The Four Points by Sheraton Hotel in Auckland, being used as a Government managed isolation facility, is at the centre of a leak scandal.
A security guard leaked details of returnees at an Auckland isolation facility via Snapchat, Stuff can reveal.
A privacy law expert describes the breach as “very serious” and says those affected could sue for $100,000 each.
The First Security worker posted the image to a private group on the social media platform on Saturday morning while on duty at the Sheraton Four Points managed isolation facility in central Auckland.
Stuff received word of the leak on Saturday, but the Ministry of Business, Innovation & Employment (MBIE) would not confirm or comment on it until Tuesday afternoon ahead of a general media release.
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The image included a printed list containing the names, room numbers, and arrival and departure dates of 27 returnees staying at the facility, along with the names and room numbers of five staff members.
MBIE managed isolation and quarantine deputy chief executive Megan Main said in a statement the photo was posted early on Saturday and removed about noon the same day.
First Security had confirmed the image had since been deleted from the guard’s phone, Main said.
“The investigation into this incident has established the guard had legitimate access to the list, as part of their role processing and monitoring returnees going outside the building for exercise or other reasons,” Main said.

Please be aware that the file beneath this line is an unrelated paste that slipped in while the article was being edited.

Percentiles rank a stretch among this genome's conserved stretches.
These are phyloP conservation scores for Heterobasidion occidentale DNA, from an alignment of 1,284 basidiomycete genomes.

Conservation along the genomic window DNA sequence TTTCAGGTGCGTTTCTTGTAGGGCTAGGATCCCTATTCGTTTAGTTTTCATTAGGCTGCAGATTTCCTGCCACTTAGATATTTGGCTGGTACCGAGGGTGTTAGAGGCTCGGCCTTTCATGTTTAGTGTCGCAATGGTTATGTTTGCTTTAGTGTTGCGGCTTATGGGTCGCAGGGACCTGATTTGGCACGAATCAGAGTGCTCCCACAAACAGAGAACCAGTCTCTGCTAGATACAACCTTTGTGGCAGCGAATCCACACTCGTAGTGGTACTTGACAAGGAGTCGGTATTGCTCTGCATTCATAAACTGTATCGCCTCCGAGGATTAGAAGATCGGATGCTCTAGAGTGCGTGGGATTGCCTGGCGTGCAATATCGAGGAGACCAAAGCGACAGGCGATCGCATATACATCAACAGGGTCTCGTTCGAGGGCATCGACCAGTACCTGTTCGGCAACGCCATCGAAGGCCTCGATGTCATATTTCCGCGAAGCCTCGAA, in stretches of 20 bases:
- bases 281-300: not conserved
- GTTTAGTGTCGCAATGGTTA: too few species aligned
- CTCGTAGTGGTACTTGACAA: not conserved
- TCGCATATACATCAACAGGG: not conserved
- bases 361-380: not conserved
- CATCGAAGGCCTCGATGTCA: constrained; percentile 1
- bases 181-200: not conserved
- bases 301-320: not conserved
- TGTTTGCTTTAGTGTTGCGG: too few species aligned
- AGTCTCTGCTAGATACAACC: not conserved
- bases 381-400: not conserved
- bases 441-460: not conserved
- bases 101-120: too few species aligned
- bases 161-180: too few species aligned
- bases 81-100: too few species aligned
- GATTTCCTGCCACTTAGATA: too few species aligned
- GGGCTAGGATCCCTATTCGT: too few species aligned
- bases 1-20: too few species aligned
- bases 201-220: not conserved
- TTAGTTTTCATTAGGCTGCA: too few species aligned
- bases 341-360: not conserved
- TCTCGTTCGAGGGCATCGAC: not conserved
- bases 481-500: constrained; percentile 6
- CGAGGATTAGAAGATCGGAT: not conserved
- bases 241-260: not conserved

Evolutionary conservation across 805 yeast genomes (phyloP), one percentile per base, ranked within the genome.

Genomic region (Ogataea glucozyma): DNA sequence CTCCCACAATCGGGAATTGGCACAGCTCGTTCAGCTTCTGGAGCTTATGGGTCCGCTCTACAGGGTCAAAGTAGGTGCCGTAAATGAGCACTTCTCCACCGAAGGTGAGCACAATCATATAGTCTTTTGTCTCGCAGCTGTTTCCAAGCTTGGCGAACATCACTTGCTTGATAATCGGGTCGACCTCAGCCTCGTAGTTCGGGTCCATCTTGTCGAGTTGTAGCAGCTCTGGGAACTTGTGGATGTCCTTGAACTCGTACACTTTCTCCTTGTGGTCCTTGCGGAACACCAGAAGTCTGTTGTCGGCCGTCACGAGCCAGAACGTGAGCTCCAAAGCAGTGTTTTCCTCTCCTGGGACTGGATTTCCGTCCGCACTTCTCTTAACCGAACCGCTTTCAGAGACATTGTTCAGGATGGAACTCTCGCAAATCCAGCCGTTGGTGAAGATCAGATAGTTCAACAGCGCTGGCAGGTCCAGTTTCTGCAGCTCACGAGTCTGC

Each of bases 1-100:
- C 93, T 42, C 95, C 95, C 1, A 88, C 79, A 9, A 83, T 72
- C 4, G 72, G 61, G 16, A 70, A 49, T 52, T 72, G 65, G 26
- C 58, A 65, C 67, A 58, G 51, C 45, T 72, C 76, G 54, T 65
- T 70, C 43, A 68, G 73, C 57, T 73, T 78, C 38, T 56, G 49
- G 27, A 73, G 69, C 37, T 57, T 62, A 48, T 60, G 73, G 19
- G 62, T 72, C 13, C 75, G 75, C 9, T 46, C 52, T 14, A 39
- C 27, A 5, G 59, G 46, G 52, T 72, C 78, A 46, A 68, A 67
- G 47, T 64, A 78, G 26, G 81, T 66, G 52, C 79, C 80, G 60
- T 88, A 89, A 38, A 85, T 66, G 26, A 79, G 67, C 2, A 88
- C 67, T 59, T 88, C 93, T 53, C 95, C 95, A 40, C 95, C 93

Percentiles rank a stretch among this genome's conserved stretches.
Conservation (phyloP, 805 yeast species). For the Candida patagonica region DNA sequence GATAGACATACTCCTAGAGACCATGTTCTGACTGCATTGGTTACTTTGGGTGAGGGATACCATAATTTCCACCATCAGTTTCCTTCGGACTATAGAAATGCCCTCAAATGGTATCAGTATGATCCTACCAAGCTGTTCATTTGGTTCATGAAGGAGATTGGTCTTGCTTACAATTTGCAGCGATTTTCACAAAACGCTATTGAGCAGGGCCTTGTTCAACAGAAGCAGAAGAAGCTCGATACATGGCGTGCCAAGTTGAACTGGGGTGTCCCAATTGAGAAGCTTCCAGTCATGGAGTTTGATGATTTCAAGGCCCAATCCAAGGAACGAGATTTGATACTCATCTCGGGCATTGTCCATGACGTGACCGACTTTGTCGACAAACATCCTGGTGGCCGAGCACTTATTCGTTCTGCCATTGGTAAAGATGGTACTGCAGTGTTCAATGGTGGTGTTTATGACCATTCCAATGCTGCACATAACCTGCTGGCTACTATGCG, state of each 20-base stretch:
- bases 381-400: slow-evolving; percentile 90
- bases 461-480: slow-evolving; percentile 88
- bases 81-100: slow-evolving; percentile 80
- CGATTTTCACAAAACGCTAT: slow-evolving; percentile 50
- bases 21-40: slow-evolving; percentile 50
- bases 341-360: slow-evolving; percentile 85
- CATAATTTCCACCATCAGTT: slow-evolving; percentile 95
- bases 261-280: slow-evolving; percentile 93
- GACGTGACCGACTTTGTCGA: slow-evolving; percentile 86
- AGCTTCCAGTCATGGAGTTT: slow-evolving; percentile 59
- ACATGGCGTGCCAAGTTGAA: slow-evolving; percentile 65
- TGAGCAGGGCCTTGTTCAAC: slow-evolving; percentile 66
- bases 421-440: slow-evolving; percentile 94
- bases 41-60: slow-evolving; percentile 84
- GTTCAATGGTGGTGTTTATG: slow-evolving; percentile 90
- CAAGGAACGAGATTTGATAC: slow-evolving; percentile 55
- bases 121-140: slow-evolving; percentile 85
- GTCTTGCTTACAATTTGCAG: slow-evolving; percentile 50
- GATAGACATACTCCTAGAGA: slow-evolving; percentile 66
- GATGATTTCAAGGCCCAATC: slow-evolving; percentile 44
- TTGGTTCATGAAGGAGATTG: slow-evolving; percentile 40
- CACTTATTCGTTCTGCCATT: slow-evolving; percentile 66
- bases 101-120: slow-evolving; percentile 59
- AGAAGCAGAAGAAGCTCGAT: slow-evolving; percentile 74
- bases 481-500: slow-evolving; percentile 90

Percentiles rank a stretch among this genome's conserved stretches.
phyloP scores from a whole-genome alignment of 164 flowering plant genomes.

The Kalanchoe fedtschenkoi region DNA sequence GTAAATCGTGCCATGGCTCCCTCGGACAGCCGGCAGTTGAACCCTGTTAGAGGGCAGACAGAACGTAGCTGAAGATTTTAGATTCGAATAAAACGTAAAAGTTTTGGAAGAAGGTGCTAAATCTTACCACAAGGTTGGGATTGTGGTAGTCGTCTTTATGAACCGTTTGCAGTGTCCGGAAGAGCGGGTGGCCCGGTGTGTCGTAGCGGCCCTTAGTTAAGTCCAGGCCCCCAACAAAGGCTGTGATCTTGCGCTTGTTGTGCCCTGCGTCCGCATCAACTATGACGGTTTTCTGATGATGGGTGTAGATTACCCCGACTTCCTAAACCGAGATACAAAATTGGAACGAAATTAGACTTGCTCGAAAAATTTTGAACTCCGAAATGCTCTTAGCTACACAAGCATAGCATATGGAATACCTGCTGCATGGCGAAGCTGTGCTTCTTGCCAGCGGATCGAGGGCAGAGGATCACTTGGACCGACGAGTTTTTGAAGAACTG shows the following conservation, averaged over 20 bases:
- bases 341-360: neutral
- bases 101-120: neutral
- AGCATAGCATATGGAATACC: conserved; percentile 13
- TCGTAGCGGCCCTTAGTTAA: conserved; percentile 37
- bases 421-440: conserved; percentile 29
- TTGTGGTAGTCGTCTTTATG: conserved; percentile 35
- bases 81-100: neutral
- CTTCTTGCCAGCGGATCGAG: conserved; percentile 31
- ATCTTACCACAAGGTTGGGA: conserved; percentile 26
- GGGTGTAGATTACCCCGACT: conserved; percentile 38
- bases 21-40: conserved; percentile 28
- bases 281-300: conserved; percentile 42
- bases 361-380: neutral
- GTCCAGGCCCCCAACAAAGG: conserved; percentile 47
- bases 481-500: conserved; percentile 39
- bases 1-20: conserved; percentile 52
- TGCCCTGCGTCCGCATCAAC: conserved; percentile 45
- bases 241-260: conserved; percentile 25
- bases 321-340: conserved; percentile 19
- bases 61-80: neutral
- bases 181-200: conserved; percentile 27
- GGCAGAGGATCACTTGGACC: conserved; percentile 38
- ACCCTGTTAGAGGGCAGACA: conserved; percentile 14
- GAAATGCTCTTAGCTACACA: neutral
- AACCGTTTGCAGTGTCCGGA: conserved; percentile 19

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“The actions of this person were unacceptable, and we sincerely apologise to those people whose privacy was breached. We have contacted all of those affected to inform them of the incident.”
The guard has been removed from duty at any managed isolation facility and First Security has launched an investigation, she said.
Director-General of Health confirmed the August 18 numbers at the 1pm press conference.
“We have expressed our concerns about this incident to the employer.
“There is no information to suggest the guard is responsible for any other inappropriate disclosures of information.”
The Office of the Privacy Commissioner confirmed it had been notified of the breach.
University of Auckland associate professor of law Gehan Gunasekara researches information privacy and is chair of the Privacy Foundation NZ.
He took a dim view of the leak: “That’s a very serious breach.”
Gunasekara said the leak was not necessarily a criminal act.
However, the people affected could take a civil action under the Privacy Act against the agency which contracted the security guard, he said.
Similar actions had resulted in large awards, but success would depend on them being able to prove harm, for example if they could show they were vilified, humiliated or suffered emotional distress as a result of the leak.
“Each one could sue for $100,000,” Gunasekara said.
“They’d have to show harm, that’s the difficult thing.”
The current Privacy Act, due to be updated in December once the Privacy Act 2020 comes into force, does not allow for class actions so each person affected would have to take an individual action.
But Gunasekara said Principal Five of the current act, which would apply in the case of this breach, says agencies holding personal data must ensure the information is protected by such security safeguards that are reasonable in the circumstances.
“You could argue it hasn’t been kept reasonably secure.”